Published Work

Travel Guidebook

Moon Handbooks: Texas

Texas has an independent spirit unmatched across the globe. Its people, like its landscapes, are rugged, fiery, captivating, and endearing. The one element that ropes them all together is an immense Texas pride. The Lone Star State’s mystique is enormous, and for good reason—Texas is practically a country unto itself, and people continue to be intrigued by its dynamic magnetism.

Friday Night Lights. Barbecued beef ribs. Austin City Limits. Chisholm Trail cowboys. You can’t swing a pinata stick in Texas without encountering a cultural icon. It’s what makes the state such an enigma and such a fascinating place to explore.

Perhaps most intriguing about Texas are the bountiful authentic experiences you’ll discover just below the surface—the dusty rodeo in a small Panhandle town, the perfect slice of pecan pie at an unassuming restaurant in the Piney Woods, the iridescent indigo hue of a field of Hill Country bluebonnets. You could spend a year exploring the state’s natural and cultural wonders and still find yourself with dozens of destinations remaining on your must-see list--all certain to become unforgettable future memories.

San Antonio chapter excerpt

San Antonio is a mythical city, and for good reason. Its beginnings predate the founding of the United States by more than half a century, the legendary Alamo is a cultural icon, and the city’s missions represent an era of Spanish colonialism that becomes more fascinating as each new detail is learned. Add to that the lure of the River Walk, amusement parks, and the city’s welcoming lack of pretension, and it should come as no surprise that San Antonio regularly appears in top-10 lists of favorite travel destinations in Texas and the United States.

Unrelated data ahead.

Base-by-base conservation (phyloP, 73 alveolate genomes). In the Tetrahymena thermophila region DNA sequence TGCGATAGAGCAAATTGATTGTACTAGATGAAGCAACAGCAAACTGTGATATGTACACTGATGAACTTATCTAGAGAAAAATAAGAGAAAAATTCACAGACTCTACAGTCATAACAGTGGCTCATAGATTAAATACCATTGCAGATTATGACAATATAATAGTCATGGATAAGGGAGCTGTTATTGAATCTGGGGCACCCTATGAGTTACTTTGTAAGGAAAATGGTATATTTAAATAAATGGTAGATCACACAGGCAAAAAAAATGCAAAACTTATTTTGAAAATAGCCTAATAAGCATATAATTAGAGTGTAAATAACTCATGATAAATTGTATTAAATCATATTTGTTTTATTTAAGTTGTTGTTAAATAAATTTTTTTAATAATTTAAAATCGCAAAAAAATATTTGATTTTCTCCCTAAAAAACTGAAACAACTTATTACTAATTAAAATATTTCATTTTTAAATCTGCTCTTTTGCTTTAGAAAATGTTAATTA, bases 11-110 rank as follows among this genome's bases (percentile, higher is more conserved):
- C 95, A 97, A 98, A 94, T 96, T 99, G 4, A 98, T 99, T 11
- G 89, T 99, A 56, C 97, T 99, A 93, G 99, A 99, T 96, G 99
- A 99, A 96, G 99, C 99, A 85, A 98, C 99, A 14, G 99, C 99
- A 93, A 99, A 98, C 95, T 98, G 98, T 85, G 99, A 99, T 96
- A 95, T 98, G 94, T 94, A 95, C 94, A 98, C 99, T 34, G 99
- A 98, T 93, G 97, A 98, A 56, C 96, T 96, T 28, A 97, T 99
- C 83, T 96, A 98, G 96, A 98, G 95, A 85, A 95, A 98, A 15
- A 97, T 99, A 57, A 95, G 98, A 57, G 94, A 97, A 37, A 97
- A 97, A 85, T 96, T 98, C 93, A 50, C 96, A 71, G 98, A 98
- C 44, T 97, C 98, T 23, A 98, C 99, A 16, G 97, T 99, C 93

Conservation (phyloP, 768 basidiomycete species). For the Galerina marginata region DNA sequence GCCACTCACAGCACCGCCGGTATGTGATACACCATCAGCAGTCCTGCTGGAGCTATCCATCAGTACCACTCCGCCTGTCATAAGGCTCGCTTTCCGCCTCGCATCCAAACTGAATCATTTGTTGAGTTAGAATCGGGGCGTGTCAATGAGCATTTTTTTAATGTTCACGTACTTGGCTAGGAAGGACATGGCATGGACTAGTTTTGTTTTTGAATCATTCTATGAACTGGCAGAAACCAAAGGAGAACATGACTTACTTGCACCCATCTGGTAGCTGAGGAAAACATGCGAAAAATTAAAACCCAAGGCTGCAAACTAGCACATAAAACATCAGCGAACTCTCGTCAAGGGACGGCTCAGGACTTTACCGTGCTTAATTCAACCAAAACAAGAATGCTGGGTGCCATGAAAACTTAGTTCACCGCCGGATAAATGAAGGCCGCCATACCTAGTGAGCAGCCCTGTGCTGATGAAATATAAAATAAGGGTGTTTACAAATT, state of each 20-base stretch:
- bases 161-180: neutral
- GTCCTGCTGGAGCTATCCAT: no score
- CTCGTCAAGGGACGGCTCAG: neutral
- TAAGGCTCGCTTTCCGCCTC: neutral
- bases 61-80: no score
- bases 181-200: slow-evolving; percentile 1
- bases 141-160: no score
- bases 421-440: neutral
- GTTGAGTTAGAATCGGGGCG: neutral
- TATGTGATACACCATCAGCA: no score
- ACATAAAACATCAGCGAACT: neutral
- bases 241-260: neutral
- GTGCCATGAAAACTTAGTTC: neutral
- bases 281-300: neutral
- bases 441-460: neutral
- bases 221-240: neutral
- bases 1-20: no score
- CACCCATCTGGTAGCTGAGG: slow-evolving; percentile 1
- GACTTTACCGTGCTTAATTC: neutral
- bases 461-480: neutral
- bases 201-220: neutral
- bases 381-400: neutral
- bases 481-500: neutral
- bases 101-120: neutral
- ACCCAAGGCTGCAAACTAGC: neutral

San Antonio (population 1,296,682) is the ninth-largest city in the country, according to the U.S. Census Bureau, but it’s certainly not evident to visitors savoring long lunches at downtown patio cafes alongside casually dressed office workers. Nor is it obvious when you’re sitting atop the Tower of the Americas, surveying the modest skyline, devoid of egocentric glass monuments dedicated to power and prosperity. It’s certainly not noticeable in the genuine greetings and friendly eye contact you’ll encounter around every street corner.